After an action packed day 1, I was barely able to keep my eyes open past 8pm, but an incredibly relaxing slumber left me ready for the day! I was without a vehicle as Ryan had to work the next few mornings. So, I ventured out from my home base (for the next 6 days of so) on foot. I actually got a ride to the surf beach from Ryan’s landlord, Liz who was awfully friendly and unbelievably knew of my home Redmond. Apparently, when Liz (a Kiwi) was in grade school, her parents hosted an exchange student from Redmond, Oregon?! So, she had kept in touch with her friend from childhood and actually visited her in her 20’s in Redmond – such a small world!
After she had dropped me off, I was going to walk along the beach to see the Cliffs Walk (a highly talked about local short walk up on the seaside cliffs and back along the shore). As I walked around the surf beach, I stumbled upon a nice short climb to a lookout called the “Goldschmidt Track” and I decided to walk up it. I figured this was a short up and over type of viewpoint walk based on the direction of the trail, so I continued on. Being a “newbie” to town, I didn’t realize how far the walk was from the beach to the “town” where I hoped to grab a morning coffee before my bigger hike of the day. Well, as it turns out, I chose a longer than a short viewpoint walk. After going up and down over the coastal “heads” several times and perhaps ~2 hours, I ended up at the Village of Mangawhai Heads and was able to get my coffee (I learned all about Flat Whites and how much Kiwis loved their coffee). With my newfound caffeine induced vigor, I headed BACK to the surf beach after picking up a couple Avos from the roadside stand and readied myself for the hike on the cliffs.
What an incredibly calming and meditative stretch of sand to get to the trailhead. The mid tide lapped up against tide pools and rock formations as it stretched toward the native grasses lining the shore. As I got to the trail sign, I noticed that the return walk along the beach would be impossible during mid and high tide. I hadn’t heard this before, but it seemed as if tide was mid and going out, so I didn’t think too much of it. *Foreshadowing* The climb to the edges of the cliffs was several stories (I would guess I climbed about 20-25 stories right off the bat) high in mostly even constructed steps. Once, I made it into the “saddle” if you will, the walk wove in and out of cliffside views and native vegetation. There were several moments that carved through dense shaded forests only to make the revealing opening that much more special!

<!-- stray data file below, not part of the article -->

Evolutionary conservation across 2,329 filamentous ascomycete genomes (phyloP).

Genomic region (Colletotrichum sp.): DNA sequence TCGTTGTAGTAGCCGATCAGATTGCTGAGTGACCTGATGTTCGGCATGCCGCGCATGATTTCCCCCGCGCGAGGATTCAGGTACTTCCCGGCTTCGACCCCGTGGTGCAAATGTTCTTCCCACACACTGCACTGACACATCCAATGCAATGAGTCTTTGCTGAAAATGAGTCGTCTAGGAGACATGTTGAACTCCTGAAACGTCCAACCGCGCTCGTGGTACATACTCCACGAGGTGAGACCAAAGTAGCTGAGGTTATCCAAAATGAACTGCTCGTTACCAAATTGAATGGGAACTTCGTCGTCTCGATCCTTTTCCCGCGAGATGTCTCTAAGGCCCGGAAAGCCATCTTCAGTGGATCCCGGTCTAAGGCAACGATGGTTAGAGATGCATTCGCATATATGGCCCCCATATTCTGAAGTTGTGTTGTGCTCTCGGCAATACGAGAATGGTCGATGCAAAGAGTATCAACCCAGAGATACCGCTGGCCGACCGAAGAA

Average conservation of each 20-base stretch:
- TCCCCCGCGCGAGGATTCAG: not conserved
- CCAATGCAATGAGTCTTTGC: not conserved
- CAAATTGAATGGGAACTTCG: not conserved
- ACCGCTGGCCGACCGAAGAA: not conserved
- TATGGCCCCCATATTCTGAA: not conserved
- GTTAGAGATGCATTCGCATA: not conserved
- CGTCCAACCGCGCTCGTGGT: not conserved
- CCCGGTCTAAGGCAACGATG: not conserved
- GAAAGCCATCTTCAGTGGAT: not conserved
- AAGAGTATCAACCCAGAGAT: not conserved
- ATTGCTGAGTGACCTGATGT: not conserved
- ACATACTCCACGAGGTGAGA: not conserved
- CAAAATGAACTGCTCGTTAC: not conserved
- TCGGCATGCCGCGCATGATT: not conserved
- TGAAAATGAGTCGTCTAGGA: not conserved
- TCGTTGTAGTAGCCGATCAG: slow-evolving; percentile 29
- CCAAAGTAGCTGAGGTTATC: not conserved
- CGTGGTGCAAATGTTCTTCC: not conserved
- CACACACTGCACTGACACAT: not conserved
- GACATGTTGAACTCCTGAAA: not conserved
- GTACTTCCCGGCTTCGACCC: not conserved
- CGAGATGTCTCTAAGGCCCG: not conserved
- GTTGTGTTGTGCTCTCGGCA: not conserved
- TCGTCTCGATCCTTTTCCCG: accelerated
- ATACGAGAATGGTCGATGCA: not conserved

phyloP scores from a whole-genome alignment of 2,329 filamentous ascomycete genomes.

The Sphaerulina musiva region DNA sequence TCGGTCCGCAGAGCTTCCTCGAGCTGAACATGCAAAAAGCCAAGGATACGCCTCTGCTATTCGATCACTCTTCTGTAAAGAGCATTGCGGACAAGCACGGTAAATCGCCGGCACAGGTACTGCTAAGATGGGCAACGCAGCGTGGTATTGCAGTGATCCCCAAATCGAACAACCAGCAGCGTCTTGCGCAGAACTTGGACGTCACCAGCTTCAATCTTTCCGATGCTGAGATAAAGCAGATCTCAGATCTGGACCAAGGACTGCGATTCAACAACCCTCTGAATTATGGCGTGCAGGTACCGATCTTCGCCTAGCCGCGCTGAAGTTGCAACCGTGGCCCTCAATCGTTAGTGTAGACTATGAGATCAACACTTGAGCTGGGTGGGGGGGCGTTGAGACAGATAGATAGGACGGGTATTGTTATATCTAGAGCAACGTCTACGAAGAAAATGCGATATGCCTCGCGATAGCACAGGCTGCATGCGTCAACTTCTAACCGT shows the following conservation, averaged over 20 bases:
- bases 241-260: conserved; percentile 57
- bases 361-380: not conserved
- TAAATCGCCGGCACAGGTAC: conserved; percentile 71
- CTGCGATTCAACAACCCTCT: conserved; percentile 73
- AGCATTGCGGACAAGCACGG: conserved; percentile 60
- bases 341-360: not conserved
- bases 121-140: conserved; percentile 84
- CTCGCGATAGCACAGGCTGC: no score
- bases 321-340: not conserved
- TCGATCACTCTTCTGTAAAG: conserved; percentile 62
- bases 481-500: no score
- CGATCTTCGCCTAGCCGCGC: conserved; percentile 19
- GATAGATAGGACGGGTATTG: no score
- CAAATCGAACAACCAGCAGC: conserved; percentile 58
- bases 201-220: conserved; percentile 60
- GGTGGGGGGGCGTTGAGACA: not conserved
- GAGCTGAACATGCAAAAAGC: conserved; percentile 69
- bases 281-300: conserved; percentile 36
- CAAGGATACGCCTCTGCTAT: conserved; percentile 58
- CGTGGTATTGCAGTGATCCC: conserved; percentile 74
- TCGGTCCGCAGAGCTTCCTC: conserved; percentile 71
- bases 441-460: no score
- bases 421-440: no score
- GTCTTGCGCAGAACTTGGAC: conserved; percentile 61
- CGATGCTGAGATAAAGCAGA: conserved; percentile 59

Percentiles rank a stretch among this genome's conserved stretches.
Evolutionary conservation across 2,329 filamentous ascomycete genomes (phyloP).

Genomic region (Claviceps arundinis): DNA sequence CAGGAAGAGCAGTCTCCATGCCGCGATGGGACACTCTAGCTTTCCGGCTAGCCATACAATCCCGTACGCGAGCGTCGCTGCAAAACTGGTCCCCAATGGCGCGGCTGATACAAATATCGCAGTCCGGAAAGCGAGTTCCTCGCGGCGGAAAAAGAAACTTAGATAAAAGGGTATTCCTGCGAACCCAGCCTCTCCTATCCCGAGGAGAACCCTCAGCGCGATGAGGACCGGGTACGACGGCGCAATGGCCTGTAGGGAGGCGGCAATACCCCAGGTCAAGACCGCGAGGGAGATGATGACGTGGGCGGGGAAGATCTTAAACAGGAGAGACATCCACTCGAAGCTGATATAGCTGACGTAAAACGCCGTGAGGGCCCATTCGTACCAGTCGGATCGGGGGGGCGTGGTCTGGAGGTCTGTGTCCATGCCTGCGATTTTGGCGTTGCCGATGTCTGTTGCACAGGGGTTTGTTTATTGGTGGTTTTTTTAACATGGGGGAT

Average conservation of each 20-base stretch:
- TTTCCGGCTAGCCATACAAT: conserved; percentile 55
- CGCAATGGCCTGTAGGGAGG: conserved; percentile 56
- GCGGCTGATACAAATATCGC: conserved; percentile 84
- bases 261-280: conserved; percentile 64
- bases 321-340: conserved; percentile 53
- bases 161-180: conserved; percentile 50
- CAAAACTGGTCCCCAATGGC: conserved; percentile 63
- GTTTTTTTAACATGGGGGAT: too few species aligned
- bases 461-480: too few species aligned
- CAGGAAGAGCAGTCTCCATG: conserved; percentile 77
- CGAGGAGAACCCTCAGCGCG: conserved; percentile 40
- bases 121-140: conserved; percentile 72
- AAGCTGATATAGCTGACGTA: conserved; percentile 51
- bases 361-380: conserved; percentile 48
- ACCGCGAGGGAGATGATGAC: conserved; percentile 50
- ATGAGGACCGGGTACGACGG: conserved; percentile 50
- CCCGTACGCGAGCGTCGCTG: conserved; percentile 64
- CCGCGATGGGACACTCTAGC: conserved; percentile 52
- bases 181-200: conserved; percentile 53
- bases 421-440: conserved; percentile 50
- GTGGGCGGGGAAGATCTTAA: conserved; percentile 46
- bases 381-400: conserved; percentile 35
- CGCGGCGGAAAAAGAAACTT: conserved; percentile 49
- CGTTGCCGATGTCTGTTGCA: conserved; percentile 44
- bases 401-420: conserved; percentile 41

As I progressed up high, I started to see the awesome trail alongside the water for the beach return. There was a very secluded alcove with white sand that I really wanted to check out, but I also noticed how close the waves were crashing to the cliff walls. I started guessing that I was not indeed traveling during low tide. So, I continued on and started descending toward the beach in equally as steep staircases as I had previously ascended. When I got down to the rocky beach, I noticed a beautiful rock arch that seemingly was the way back. Unfortunately, about 3-5 feet of water was rolling into that arch and then receding back to the sea. I reckoned that wasn’t very safe to be walking through, so I decided to wait a bit and see if the water was moving out at all. After snacking on an avo and reading a bit of my book, I walked over to the arch, took off my shoes and tried to peek around the corner to scope out the challenge laid out in front of me. I got about 8 feet in and the water was still coming in furiously, so I decided to be responsible and turn back. I would return the way I came and enjoy the cliffs moving in the opposite direction. Luckily, the views only got better and the clear skies gave way to the beautiful islands offshore. As I descended back down to the beach, I noticed some dark skies rolling in that started to obscure the islands offshore (Taranga and Sail Rock). Almost like clockwork, as soon as I sat down at the surf beach to read my book, the sky started to spit. I wasn’t going to risk getting stuck in a quick passing deluge so I heeded the warnings of the booming rumblings and took off from my perch of sandy paradise.
All in all today was a great relaxing day of walking, meditating, observing, and exploring the Mangawhai Heads.